By DON O'BRIEN
Herald-Whig Staff Writer
Erin Merryn learned plenty during her formative years in school growing up in suburban Chicago.
She took part in tornado drills, fire drills, bus drills. She learned about stranger danger and why things like alcohol and tobacco are bad for you.
One thing that Merryn wished she was taught at a young age was how to deal with sexual abuse. She was molested by a neighbor from the ages of 6 to 8 1/2. From the ages of 11 to 13, an older cousin took advantage of her.
Merryn has made it her life's mission to make sure other kids don't have to grow up the way she did. She is the driving force behind "Erin's Law," which was signed into law last month by Illinois Gov. Pat Quinn. The law mandates that all schools in the state teach age-appropriate sexual assault and abuse awareness and prevention classes. Illinois is just the fifth state to pass such a law, joining Indiana, Maine, Michigan and Missouri.
"It's been needed for a long time," said Clairice Hetzler, executive director of the Quincy-based Advocacy Network for Children. "Nobody wants to talk about this particular subject. We want to believe that it doesn't happen in our neighborhood or our family. We want to believe that it only happens to strangers in California. In Quincy alone, we've had more cases since we opened in 1999 than there are students at the junior high school."
According to a 2006 study done by the Centers for Disease Control and Prevention, one in four girls and one in six boys will be sexually abused before their 18th birthday. There are an estimated 42 million survivors of sexual abuse in America, and three million of those victims are still children.
Hetzler wants to be able to get out the message to children about what is abuse and how they can be safe.
"This gives us the opportunity to do some prevention work that we've never really done before," said Hetzler.
Hetzler's group will start its efforts at the youngest level in the Quincy Public Schools. In April, it will give a presentation to 4-year-olds at the Early Childhood and Family Center. The agency chose "P.S. It's My Body" as its prevention program for the youngest children. Hetzler said the group will use a mascot, Happy Bear, to help get the message across to kids in preschool through first grade. The agency, which covers a nine-county area in West-Central Illinois, will use a different program for older children. Hetzler said they will educate students through the sixth grade. Right now, they have only made plans to educate preschool children and will develop a program for older children in the coming months.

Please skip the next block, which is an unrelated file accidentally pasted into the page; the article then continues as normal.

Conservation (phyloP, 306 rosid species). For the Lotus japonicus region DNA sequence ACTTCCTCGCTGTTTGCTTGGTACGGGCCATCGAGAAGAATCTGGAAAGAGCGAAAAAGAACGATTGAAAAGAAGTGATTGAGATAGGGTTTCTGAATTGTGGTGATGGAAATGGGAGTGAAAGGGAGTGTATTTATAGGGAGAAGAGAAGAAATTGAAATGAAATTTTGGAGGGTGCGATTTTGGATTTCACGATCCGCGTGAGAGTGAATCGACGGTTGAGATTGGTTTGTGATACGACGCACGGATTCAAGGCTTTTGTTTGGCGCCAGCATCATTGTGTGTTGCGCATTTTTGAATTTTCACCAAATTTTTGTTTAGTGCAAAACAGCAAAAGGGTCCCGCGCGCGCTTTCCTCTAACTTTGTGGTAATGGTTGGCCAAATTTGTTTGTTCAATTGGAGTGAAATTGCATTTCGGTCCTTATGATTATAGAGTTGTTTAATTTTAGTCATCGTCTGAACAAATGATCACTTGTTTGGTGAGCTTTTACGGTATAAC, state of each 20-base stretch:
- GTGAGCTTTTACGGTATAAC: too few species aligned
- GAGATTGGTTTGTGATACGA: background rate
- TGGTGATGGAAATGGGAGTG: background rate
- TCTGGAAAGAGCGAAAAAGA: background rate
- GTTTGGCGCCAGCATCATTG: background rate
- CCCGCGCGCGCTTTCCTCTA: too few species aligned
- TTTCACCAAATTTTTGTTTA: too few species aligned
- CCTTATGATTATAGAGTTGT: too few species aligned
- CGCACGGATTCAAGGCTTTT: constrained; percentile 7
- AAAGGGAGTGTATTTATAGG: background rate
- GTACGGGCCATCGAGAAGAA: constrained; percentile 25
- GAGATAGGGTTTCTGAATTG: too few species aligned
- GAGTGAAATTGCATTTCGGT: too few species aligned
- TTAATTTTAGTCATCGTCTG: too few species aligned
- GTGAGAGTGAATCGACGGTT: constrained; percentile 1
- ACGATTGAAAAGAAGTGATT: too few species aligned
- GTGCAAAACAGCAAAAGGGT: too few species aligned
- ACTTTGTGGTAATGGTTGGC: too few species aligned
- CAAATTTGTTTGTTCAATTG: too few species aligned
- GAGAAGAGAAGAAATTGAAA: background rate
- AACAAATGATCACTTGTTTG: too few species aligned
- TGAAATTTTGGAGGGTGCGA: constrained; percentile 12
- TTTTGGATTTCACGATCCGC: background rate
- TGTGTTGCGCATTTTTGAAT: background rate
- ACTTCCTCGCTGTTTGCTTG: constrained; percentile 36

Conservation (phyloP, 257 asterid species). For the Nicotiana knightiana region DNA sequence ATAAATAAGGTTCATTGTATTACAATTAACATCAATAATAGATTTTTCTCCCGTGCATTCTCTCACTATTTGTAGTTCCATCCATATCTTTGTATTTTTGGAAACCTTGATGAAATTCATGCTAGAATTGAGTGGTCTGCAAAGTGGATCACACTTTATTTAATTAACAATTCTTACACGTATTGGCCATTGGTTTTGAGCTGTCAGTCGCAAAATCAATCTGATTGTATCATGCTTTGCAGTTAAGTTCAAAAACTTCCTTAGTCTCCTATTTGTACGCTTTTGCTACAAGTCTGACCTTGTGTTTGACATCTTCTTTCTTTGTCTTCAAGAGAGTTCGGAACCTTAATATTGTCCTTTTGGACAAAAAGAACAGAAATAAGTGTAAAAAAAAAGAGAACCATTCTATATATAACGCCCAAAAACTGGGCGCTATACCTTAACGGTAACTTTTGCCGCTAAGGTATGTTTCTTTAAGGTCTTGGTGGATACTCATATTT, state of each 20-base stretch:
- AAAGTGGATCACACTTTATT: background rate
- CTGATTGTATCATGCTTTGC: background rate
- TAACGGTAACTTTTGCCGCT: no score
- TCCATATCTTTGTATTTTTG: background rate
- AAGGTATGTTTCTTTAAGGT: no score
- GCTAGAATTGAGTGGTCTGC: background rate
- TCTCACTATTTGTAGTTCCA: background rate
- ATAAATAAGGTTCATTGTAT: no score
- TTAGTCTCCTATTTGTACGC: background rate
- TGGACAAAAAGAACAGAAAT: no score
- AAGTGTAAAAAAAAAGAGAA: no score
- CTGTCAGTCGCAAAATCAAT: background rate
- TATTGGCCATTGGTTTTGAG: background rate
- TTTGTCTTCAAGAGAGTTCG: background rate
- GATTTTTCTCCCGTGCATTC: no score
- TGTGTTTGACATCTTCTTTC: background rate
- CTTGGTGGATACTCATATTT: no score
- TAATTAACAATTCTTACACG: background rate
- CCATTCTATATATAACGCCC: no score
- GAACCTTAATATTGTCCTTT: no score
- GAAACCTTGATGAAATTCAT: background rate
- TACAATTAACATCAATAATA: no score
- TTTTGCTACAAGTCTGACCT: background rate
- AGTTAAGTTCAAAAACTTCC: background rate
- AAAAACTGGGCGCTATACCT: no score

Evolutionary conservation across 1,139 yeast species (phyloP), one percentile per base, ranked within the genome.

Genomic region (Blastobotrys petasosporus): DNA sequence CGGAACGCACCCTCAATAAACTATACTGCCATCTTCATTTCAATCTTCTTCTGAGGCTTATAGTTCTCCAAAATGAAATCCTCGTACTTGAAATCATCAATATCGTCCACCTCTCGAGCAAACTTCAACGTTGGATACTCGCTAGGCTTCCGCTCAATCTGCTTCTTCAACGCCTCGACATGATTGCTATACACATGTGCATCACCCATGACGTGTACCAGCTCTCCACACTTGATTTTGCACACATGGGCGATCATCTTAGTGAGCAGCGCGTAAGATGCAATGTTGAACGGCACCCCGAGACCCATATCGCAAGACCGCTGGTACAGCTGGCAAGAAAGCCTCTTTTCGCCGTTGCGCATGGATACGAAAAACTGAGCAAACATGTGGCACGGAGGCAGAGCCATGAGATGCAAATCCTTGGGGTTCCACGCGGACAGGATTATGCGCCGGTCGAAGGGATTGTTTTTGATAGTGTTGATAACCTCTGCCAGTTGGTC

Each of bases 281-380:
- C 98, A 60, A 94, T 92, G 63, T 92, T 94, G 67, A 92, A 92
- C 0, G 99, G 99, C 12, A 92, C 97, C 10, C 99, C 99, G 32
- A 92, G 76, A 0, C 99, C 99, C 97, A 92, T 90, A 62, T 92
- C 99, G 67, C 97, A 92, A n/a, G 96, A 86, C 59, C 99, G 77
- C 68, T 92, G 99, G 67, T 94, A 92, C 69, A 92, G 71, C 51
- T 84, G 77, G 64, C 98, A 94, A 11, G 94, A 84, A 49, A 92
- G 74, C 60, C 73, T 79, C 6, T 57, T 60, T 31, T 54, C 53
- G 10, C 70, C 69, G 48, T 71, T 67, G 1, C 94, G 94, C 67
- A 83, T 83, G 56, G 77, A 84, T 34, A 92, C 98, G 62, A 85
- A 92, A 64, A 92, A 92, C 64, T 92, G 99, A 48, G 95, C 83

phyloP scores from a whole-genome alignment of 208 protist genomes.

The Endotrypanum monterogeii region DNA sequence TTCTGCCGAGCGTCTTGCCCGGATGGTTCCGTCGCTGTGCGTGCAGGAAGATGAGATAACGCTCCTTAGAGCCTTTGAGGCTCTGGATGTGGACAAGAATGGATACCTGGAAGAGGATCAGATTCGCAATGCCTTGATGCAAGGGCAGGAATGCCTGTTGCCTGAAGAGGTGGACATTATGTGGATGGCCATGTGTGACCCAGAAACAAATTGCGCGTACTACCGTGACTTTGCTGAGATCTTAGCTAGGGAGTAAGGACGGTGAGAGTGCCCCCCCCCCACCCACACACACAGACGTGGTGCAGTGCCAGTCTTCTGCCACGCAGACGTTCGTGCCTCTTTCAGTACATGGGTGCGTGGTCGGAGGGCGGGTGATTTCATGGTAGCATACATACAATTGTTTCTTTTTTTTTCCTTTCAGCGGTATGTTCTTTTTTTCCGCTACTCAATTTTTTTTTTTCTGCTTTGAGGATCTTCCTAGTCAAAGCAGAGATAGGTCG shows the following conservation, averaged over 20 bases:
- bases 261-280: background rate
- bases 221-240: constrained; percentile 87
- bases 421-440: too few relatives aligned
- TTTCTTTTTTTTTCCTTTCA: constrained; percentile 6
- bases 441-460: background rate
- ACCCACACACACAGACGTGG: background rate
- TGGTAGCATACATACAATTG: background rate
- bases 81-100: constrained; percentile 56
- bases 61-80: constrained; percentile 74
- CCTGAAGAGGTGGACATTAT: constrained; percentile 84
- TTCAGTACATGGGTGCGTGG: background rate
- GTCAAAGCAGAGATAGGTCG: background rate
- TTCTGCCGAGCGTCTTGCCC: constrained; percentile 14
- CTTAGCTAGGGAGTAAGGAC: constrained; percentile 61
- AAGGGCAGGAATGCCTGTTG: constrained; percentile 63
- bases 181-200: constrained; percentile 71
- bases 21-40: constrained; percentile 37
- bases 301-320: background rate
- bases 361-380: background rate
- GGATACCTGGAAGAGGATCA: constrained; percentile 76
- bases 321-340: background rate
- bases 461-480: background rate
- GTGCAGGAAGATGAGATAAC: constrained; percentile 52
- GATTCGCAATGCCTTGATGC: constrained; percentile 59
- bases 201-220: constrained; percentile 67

"We'll have a follow-up component for teachers and training for parents," Hetzler said. "We hope to get parents involved. We hope we can make people start thinking about this more and keep it in front of people."
Hetzler and her staff have already given their presentation to school officials at the ECFC.
"I think they're really approaching it in a positive way," said Julie Schuckman, ECFC director. "They want to make it child friendly but also informative. They want to be real honest with the kids about what is good touching, what is a bad touch and when to ask for help. ... I think it important to teach our children to be safe and that it's OK to say it's not safe or something is happening to them."
Illinois law says that sexual assault education needs to be taught at all secondary schools. This is done primarily through health classes. Hetzler likes the fact that young children now will be able to hear the message.
"The majority of children we see are not in high school," she said. "They are much younger. We want to prevent it early on or provide a way for kids to tell and know that they can tell someone about what is going on."
Advocacy Network for Children covers Adams, Brown, Cass, Hancock, McDonough, Morgan, Pike, Schuyler and Scott counties. Hetzler said the organization will be taking its presentation to schools throughout that area. The purchase of the Happy Bear mascot and the start-up materials was made possible thanks to an anonymous donation, Hetzler said.